Michael Stone wrote:
I disagree. I think you're missing the point. Just imagine I have a
firewall with a mailserver and a ssh server behind it.
On Tue, Jul 05, 2005 at 11:57:37PM +1000, Daniel Pittman wrote:
As to trusting the firewall, or not, there has been at least one bug
where attackers could manipulate the content of the conntrack expect
table remotely. Other bugs, local or remote, are not out of the
No they're not. But if you cripple the firewall and rules to the extent
you're doing you might as well just not use connection tracking. You've
effectively turned the rules into stateless port filters anyway.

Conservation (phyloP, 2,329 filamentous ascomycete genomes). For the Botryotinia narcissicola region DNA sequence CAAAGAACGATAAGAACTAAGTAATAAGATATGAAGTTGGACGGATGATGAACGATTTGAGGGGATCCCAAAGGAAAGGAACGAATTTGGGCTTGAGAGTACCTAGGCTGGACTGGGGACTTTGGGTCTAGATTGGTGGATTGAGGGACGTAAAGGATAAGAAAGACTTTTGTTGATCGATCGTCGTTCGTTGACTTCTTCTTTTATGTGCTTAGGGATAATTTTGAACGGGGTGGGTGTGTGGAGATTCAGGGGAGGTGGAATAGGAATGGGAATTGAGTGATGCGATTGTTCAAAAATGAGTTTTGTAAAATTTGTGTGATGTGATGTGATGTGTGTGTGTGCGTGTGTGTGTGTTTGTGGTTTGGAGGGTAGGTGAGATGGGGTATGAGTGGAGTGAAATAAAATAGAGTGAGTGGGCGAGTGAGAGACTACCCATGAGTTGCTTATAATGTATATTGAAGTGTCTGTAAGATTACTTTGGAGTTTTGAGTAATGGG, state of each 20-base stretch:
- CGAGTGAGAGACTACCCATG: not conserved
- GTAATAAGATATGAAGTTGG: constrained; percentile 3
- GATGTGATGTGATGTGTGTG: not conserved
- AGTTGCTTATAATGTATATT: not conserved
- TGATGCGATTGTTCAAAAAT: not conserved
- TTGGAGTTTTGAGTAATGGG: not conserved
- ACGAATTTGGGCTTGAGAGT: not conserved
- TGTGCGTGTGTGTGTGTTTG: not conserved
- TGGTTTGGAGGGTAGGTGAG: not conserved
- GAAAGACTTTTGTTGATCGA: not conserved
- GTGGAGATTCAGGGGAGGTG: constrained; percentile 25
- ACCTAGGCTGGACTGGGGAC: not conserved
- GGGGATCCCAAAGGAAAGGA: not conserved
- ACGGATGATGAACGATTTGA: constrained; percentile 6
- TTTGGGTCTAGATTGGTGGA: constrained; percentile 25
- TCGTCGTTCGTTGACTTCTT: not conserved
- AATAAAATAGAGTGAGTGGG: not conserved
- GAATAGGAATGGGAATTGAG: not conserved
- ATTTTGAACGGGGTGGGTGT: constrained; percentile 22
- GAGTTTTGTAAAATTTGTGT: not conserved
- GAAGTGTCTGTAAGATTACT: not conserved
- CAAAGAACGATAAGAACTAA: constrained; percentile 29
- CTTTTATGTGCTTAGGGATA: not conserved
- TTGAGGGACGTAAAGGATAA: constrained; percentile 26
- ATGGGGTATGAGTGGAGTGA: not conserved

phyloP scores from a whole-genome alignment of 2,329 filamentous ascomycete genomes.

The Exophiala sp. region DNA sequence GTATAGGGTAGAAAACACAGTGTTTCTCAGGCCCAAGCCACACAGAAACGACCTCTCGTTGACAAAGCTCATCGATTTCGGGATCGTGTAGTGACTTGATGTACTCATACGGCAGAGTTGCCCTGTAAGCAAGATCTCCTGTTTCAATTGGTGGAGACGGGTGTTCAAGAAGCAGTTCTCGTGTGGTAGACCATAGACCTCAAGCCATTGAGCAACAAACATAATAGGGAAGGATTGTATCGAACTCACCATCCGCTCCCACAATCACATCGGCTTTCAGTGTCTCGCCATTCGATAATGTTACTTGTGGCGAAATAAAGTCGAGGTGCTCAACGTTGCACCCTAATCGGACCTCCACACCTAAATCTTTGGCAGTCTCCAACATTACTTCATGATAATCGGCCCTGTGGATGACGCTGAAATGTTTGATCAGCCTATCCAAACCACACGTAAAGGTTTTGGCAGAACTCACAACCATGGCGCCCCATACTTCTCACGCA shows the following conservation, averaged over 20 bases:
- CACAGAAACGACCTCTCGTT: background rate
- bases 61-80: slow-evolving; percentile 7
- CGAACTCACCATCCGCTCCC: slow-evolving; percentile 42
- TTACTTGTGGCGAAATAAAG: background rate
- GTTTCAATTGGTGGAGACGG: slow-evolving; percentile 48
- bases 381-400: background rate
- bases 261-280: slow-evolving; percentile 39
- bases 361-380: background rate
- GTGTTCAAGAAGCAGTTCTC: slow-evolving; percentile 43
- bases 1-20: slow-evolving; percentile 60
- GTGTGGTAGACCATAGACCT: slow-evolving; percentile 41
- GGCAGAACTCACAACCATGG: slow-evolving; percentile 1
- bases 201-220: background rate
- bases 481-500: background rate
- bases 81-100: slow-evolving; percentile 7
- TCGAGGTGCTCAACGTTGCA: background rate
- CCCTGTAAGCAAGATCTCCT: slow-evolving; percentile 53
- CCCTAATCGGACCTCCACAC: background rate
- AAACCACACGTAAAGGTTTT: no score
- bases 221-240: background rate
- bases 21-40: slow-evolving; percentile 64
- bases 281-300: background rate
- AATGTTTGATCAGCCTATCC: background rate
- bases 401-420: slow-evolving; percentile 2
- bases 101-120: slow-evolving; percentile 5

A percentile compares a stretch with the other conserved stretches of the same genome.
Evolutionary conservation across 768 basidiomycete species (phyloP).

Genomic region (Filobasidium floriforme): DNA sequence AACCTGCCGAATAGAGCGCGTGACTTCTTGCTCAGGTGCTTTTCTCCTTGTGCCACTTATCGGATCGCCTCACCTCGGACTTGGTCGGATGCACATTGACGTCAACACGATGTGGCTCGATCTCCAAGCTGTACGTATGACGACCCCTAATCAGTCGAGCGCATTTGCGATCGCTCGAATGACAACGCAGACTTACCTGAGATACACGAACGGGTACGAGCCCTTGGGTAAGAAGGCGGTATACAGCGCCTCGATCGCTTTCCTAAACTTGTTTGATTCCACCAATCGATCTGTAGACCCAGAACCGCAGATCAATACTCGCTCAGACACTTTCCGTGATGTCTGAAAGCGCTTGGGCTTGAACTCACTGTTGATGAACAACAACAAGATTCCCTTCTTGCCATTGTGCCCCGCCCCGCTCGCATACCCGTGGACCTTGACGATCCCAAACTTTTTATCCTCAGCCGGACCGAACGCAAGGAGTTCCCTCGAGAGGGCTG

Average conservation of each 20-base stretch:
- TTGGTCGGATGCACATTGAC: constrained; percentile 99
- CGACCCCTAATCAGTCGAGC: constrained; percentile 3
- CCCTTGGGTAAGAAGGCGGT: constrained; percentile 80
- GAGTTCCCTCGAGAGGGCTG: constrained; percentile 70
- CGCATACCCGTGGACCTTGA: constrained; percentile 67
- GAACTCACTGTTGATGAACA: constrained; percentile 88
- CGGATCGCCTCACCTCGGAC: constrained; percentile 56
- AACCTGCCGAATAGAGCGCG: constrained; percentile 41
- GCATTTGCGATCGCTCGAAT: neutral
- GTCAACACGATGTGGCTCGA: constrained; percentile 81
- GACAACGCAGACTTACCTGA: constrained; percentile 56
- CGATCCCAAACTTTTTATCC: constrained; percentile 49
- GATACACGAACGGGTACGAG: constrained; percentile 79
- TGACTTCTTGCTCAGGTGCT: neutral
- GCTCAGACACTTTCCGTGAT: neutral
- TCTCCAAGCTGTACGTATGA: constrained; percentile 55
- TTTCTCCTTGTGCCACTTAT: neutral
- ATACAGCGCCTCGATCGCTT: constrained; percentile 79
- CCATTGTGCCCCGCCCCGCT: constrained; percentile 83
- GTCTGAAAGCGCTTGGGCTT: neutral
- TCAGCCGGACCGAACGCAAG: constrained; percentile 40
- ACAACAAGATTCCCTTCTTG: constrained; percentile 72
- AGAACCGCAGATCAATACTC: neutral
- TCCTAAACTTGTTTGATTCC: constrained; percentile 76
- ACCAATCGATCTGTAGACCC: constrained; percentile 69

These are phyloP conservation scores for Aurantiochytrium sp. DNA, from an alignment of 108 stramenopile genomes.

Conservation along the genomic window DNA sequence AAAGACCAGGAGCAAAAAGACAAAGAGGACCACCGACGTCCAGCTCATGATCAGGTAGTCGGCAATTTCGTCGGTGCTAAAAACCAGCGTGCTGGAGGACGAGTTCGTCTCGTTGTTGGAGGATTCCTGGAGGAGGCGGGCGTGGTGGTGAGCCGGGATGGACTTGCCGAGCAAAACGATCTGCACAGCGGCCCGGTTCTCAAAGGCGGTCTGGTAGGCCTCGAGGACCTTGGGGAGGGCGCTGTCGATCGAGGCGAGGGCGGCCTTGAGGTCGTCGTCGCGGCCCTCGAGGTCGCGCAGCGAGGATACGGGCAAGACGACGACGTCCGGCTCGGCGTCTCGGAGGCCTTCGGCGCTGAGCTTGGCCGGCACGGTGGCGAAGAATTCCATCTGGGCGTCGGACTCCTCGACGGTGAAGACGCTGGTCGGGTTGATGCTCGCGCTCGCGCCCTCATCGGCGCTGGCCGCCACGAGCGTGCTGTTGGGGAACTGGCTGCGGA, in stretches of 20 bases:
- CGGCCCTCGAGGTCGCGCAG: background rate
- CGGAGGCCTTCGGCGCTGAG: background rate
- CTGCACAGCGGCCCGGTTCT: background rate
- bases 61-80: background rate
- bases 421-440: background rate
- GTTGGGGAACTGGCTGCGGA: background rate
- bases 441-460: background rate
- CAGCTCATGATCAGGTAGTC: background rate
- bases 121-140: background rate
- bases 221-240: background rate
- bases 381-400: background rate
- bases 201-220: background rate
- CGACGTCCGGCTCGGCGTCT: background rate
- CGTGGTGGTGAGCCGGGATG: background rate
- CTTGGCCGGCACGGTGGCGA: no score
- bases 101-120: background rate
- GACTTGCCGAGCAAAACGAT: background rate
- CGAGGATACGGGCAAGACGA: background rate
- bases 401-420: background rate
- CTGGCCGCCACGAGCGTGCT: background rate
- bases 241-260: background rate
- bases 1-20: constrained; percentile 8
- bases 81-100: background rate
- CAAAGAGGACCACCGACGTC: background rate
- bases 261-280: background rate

Let me use:
iptables -A FORWARD -m state --state ESTABLISHED,RELATED -j ACCEPT
iptables -A FORWARD -m state --state NEW -p tcp -d mailserver --dport 25
iptables -A FORWARD -j DROP
No one on the internet can reach the ssh server.
Now we have a bug in the connection tracking module which permit an
attacker to add expected tuples. Something like tcp 6 40000 ESTABLISHED
src=attacker dst=sshserver sport=1025 dport=22 ...
But using iptables -A FORWARD -m state --state ESTABLISHED -p tcp -d
mailserver --dport 25 -j ACCEPT you're fine.
And you're not using iptables as a stateless firewall, because you're
not allowing spurious packets, but only ESTABLISHED or NEW.